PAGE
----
Berserkergang It’s Not: Ancient Warriors, Modern Viking

Vikings are one of the most iconic of ancient warriors — they’re iconic, or at least the stylized mythic popular culture version is. There is much to commend them, particularly when considering the topic of self-reliance, preparedness, and the capability and mindset to defend yourself from violence (without resorting to the berserkergang). Much of the Viking ethos propounded by the Hávamál is good advice for pretty much anyone (not just the “modern Viking”) even if they’re not the type to yell ‘Til Valhall!.  (Or so thinks.)

Consider this counsel for the Viking warrior

“Never walk
away from home
ahead of your axe and sword.
You can’t feel a battle
in your bones
or foresee a fight.”

It’s sure hard to argue with that. 

In any case, the company Anachrobellum takes the concept of stylized ancient warriors and kits them up in contemporary fighting gear, i.e. in this case they take a modern Viking berserk in chain armor with an ax and hang things like NVGs, a suppressed SCAR, frag grenades, flashbangs, and all sorts of battle rattle on him. 

Til Valhall (Until Valhalla)

Viking Shield: Don’t Tread On Me

Viking Gadsden Flag    

Modern Viking of the Telemark Battalion: Til Valhall. Berserkergang with this guy probably means going cyclic with a crew-served weapon (by himself).
A Telemark Bataljon hitter training at night. This is what a modern Viking looks like. Berserkergang with this guy probably means going cyclic with a crew-served weapon (by himself). ‘Til Valhall! Unknown photo credit. 

Til Valhall

April 2021

Some say “Til Valhall!” You might hear it anglicized as “Until Valhalla!” It’s often used by current and former military personnel, OGA types, and of course responsible armed citizens. It was also the “flagship” design of Anachrobellum. Though unavailable for a while, we’ve been advised it’s now back. 

Viking shirt: Til Valhall. This guy looks like maybe he pulled off a berserkergang or two in his day.
“Til Valhall!” is what the Scandinavians bellow. Folks in the US typically say “Until Valhalla!” It was the first of Anachrobellum’s Viking tee shirts. This guy looks like maybe he pulled off a berserkergang or two in his day.

Telemark Battalion

Until Valhalla

The following clip features soldiers of the Telemark Bataljon (Telemark Battalion) preparing to roll out on a combat mission. The video apparently caused some consternation when seen in Norway (and by certain elements of NATO’s leadership).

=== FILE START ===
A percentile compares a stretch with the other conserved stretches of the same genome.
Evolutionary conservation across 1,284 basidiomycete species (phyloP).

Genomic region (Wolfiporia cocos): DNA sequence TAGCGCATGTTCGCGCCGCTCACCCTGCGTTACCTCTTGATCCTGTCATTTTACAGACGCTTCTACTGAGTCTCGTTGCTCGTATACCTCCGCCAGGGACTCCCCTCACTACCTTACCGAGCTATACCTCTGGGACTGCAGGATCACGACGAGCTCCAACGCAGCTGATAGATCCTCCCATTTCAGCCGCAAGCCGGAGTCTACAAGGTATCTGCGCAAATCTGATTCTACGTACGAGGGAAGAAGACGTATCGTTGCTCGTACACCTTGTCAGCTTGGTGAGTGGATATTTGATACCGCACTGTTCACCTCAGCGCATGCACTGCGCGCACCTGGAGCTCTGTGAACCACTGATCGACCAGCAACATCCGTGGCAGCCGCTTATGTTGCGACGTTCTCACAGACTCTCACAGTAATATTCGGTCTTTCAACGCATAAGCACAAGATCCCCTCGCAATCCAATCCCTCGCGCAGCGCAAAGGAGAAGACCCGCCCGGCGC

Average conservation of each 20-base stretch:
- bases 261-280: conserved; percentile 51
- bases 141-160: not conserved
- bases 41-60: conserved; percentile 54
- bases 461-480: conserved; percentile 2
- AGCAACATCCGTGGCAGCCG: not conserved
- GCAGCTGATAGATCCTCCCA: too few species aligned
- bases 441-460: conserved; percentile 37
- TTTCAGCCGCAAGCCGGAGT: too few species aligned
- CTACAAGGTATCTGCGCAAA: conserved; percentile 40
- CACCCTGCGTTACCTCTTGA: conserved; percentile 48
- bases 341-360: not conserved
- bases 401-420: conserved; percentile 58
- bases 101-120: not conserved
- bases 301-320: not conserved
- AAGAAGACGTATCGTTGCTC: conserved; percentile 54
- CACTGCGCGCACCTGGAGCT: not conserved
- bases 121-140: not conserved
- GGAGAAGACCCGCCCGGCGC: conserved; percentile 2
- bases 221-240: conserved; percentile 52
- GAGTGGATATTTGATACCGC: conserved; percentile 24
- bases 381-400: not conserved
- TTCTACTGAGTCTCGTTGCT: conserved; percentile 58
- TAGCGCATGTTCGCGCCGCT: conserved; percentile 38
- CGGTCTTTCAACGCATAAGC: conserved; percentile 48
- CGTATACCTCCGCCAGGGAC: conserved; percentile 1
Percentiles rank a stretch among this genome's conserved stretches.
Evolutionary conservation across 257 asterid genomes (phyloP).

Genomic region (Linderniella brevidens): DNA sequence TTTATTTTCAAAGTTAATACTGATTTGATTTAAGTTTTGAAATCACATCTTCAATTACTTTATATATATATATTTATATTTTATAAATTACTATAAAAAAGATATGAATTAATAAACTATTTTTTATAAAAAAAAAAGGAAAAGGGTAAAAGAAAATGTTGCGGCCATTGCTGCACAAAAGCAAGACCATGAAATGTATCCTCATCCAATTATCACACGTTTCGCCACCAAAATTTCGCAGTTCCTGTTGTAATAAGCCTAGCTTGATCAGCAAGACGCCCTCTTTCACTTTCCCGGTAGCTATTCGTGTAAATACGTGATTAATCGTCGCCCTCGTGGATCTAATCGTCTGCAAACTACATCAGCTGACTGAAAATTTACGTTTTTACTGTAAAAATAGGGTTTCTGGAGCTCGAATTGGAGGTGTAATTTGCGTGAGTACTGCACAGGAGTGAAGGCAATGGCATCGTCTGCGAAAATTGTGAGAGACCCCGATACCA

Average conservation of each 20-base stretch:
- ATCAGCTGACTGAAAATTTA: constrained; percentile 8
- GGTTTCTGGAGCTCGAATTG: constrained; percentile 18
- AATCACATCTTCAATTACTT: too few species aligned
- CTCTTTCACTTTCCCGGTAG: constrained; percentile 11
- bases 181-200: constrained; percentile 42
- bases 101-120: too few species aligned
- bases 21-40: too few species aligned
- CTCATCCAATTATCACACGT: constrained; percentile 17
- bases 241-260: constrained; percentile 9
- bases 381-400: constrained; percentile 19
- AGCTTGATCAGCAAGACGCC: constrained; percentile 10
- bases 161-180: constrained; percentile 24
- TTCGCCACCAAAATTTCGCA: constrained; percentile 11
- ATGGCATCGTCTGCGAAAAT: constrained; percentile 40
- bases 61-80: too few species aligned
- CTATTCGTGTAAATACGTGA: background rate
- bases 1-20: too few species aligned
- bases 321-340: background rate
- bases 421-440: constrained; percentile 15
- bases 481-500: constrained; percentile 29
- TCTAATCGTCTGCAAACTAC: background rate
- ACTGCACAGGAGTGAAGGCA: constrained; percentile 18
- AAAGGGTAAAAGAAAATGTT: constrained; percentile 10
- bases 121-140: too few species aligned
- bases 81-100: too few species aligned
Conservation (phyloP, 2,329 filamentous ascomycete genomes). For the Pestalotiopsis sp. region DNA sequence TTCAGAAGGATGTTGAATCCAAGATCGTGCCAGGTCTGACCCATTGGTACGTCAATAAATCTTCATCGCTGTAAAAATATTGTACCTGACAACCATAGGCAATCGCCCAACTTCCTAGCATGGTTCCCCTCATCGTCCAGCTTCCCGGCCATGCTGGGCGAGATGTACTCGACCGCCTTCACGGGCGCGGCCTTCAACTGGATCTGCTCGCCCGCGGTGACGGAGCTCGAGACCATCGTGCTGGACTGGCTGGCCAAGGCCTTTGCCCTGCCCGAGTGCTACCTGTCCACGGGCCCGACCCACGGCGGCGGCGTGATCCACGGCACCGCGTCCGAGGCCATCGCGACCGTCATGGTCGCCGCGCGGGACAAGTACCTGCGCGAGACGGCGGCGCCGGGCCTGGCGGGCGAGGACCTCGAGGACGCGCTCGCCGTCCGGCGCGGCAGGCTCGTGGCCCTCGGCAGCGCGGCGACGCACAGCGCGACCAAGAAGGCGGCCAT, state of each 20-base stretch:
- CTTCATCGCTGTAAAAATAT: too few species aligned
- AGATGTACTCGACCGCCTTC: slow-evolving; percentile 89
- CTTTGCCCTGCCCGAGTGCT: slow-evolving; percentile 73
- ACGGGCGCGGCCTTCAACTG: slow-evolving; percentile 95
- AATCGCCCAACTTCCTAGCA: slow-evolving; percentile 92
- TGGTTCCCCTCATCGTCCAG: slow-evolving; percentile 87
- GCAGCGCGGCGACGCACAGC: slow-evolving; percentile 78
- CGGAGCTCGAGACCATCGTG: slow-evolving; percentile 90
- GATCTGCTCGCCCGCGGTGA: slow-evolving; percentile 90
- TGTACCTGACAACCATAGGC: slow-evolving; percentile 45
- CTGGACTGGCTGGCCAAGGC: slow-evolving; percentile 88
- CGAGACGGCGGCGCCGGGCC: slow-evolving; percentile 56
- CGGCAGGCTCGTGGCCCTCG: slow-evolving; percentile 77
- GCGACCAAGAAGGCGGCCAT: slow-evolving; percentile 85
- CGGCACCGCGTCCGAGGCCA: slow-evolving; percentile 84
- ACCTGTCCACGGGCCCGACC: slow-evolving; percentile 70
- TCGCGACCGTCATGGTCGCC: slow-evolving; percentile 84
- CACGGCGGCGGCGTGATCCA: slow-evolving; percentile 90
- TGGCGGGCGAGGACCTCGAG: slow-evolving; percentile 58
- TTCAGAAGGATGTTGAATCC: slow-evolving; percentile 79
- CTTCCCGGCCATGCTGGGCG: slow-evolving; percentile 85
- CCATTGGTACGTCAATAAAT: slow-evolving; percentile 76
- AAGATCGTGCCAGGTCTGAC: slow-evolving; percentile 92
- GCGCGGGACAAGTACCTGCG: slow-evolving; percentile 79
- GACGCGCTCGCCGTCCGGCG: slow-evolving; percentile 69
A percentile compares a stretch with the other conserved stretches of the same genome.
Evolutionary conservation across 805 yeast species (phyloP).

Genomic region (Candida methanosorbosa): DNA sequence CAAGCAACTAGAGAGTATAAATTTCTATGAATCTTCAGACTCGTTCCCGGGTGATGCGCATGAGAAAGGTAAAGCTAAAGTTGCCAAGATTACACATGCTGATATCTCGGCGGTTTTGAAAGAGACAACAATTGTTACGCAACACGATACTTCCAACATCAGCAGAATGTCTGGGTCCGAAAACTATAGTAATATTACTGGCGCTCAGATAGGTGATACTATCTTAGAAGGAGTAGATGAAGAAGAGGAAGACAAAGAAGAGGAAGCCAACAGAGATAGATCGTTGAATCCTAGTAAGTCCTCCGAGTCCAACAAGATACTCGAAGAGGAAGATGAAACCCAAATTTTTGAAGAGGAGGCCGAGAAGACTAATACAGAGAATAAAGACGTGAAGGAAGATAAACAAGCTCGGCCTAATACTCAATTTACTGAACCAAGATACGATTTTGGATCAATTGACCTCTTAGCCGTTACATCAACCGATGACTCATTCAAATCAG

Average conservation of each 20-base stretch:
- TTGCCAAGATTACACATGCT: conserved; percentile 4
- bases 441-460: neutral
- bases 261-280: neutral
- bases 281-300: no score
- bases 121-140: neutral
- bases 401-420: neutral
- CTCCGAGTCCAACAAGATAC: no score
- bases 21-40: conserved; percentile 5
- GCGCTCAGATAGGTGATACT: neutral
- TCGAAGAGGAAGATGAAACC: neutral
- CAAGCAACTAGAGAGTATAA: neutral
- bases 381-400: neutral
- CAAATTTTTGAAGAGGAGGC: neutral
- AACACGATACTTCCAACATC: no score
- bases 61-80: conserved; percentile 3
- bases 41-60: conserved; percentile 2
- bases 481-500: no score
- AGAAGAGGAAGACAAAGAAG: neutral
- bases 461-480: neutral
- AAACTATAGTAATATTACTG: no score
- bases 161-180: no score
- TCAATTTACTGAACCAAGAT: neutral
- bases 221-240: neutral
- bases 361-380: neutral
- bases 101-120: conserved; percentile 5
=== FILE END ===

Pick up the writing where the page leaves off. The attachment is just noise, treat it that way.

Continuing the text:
Men dere som er rovdyret. Taliban er nå byttet. Til Valhall!” 

“You are the predator The Taliban is the prey!” 

The Telemark Battalion is a mechanized infantry unit and has, along with Norwegian special operation forces (SOF) been the primary “Norse” formation deployed to assist ISAF in Afghanistan. It has also deployed to Iraq. 

Til Valhall viking t shirt

Modern Viking Warfighter

In addition to “typical” Viking fare like a bearded ax, helmet, and chainmail armor, the Norseman in the Til Valhall design is also equipped with a variety of implements that will no doubt be familiar to Mag Life readers. Not least among those is his SBR, which, it should be noted, sports such accessories as: 

Similar accouterments adorn his helmet and ear pro, the mag pouches of his battle rattle (LBE), and presumably whatever sort of pack he’s wearing. 

Anachrobellum provides the following description:

“A furore Normannorum libera nos, Domine.”

From the fury of the Northmen deliver us, O Lord. That was a prayer allegedly raised across Christendom over a thousand years ago. This shirt is a nod to the ethos of the modern Viking.

This shirt portrays what the modern Viking pipe-hitter might look like while servicing his enemies. It’s just a continuation of perhaps the most popular warrior archetype.

As you can see, this berserker is a little better equipped to wreak slaughter and carnage upon his foe than were his distant ancestors — though true to form he has transitioned from blaster to a bearded skull splitter to make a point. We’re pretty sure Gunnar Hamundarson and Egil Skallagrimsson would approve.

Valhalla shirt Modern Viking

Viking Shield Gadsden Flag

January, 2021

There’s a Norse dragon on it instead of a rattlesnake, and it’s painted on a Viking shield instead of a banner or a morale patch, but that’s the Gadsden Flag alright. It’s the new Gadsden Flag shirt from Anachrobellum: Til Valhalla III: Don’t Tread on Me. 

Viking style Gadsden Flag
All Anachrobellum (a play on “anachronism” and the Latin word for war) designs involve a mixture of ancient and modern weapons and equipment. This one is a modern Viking shirt.

As you can probably tell from the name, they have more than one Viking-themed design available. 

Viking style Gadsden flag
Vikings are among the most iconic of ancient warriors – and perhaps the most well-liked in popular culture. Small wonder there is such interest in becoming a “modern Viking”.